Two months of Bullet Journaling

Exactly 2 months ago, on 13 March, I started with an experiment: I stopped adding tasks and ideas to OmniFocus and began adding them exclusively to a dotted Leuchtturm 1917 A5 notebook. I wrote about that a little bit back then but thought it would be a good idea to do regular updates (every couple of months) on whether or not I still found it useful and how my process changes over time.

What do I want to achieve here?

So, first: what was the goal? I wanted to have a single system where I could collect the following items:

  • Daily schedule including what you’d normally find in a calendar.
  • Tasks that have to be completed by a certain time.
  • Tasks that I plan to do today.
  • Overview of “projects” and their progress.
  • Habit tracking from things like how much water I’m drinking each day all the way to doing some exercising at least once per week. This also includes the books that I’ve read in the year so far and how many I still have to complete in order to reach my Reading-challenge goal by the end of the year.

I admit that this is quite a broad list but, so far, my journal does all these things and even more! It has even mostly replaced Apple Health for me which only receives very infrequent updates anymore. I’m even in the process of replacing my to-read list on Goodreads although I’m not yet sure if this list will actually make it into the journal. I might just add it to /reading/, instead 🙃

What’s my process?

The monthly page

Right when I start a new journal, the first thing I do is to create a monthly page that hold one line per day for important events, tasks that need to be done by then or at this particular day, and space for habit tracking. Right now I keep track of the following:

  • Learn some French using Babbel
  • Exercise
  • Write a blog post
  • Talk to parents

Future log

Next, I create a future log. Every page is split into 3 areas, one per month, with the goal of writing down events and tasks slated for the next 12 months.

Prepare for the week ahead

Every Sunday I try to sit down and prepare the daily pages for the next week. The template for such a page is pretty simple: It consists of 7 small boxes at the very top of each page that will hold the following data:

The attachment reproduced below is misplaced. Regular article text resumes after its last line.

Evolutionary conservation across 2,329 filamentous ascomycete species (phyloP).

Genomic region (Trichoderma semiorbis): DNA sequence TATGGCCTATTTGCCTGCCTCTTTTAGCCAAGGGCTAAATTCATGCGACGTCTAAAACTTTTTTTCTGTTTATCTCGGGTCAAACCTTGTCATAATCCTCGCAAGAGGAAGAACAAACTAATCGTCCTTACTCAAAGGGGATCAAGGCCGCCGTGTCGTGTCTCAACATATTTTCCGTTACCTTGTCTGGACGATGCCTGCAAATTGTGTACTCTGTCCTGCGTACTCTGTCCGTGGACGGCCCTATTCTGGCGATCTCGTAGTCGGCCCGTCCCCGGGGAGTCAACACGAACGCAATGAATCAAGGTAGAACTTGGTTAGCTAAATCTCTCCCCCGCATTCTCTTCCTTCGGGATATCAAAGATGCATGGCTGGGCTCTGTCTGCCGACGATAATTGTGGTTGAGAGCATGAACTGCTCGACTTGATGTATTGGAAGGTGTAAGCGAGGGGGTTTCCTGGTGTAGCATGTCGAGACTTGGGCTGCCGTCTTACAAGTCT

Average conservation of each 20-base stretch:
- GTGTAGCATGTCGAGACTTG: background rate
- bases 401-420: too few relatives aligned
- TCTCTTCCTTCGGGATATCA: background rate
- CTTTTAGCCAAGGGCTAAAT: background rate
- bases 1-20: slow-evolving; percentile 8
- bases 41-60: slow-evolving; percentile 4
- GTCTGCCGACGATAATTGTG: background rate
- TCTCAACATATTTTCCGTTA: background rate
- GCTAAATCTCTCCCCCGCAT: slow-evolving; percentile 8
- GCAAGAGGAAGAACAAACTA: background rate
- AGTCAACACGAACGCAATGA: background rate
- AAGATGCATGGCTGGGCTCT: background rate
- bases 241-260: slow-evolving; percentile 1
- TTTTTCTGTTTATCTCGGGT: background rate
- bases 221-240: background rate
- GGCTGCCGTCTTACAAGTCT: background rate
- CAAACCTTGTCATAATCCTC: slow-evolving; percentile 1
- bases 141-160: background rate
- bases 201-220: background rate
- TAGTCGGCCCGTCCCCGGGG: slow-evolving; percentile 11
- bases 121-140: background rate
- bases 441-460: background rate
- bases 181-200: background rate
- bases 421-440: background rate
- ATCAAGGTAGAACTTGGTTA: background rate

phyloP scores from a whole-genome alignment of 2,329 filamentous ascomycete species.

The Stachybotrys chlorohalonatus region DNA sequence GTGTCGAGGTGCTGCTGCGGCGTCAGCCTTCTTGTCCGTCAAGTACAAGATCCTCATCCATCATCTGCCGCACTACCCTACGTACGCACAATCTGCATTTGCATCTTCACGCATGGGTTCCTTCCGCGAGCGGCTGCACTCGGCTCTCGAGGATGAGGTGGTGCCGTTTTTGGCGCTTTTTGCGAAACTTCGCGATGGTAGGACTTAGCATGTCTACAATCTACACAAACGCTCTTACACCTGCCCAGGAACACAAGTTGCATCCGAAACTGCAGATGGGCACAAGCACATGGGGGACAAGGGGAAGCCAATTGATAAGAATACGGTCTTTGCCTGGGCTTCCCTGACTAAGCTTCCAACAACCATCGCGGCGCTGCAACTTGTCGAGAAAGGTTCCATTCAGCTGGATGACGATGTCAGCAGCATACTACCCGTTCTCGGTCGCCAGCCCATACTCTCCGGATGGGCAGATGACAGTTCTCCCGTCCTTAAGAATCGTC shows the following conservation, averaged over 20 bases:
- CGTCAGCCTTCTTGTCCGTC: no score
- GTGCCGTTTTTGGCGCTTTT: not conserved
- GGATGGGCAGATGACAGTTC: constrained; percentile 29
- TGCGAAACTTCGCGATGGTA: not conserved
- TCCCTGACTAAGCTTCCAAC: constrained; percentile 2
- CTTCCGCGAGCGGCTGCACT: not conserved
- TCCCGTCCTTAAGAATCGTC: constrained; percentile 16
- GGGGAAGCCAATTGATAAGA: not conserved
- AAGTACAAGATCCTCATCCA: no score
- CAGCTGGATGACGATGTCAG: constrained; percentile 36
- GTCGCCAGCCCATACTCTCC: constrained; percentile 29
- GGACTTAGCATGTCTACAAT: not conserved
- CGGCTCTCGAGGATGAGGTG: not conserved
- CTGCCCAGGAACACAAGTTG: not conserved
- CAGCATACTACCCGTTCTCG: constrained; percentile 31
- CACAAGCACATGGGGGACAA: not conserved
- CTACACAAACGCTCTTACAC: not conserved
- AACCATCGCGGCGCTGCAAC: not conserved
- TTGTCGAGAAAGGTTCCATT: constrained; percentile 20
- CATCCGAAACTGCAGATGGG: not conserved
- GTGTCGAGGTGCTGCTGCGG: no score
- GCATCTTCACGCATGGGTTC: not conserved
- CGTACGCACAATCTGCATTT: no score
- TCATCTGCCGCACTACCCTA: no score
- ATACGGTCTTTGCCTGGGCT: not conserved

The current header-style for my daily pages.
  • Exact date (incl. year)
  • Week day
  • Weather of that day
  • Time/check for any kind of medication I might need to take
  • Amount of water I’m drinking (small line for a cup of tea, large line for a whole bottle (0.7l) of water)
  • Morning weight in kg
  • Number of completed pomodoros

The rest of each page is split into two columns where I do rapid logging according to the Bullet Journal method. If the monthly page indicates that I have some special events scheduled for today or some tasks that have to be done I add them right away to the respective daily page.

Day-to-day process

With pretty much the whole setup being done on the last day of each week, I can focus on the actual work once Monday starts. Here I basically just update the existing page when necessary and do rapid logging on the daily page.

The hardware

Last but not least, here’s a quick list of all the tools I use to journal:

Will I keep doing it?

That whole Bullet Journaling-thing was originally planned as an experiment. I had invested a lot of time and money into GTD and optimising my workflows around OmniFocus and I still believe that OmniFocus is the best tool for doing GTD. But keeping everything inside a journal has worked out even better than I expected. I get lots of gratification out of seeing what I’ve completed each day and being able to just flip back in the book to find out what I did on a particular day. I’m pretty sure I’ll keep using this method for the next couple of months and re-evaluate it then 😊

Do you want to give me feedback about this article? Please send it to comments@zerokspot.com.

Alternatively, I'm also experimenting with Webmentions. If you write a post on a blog that supports this technique, I should get notified about your link 🙂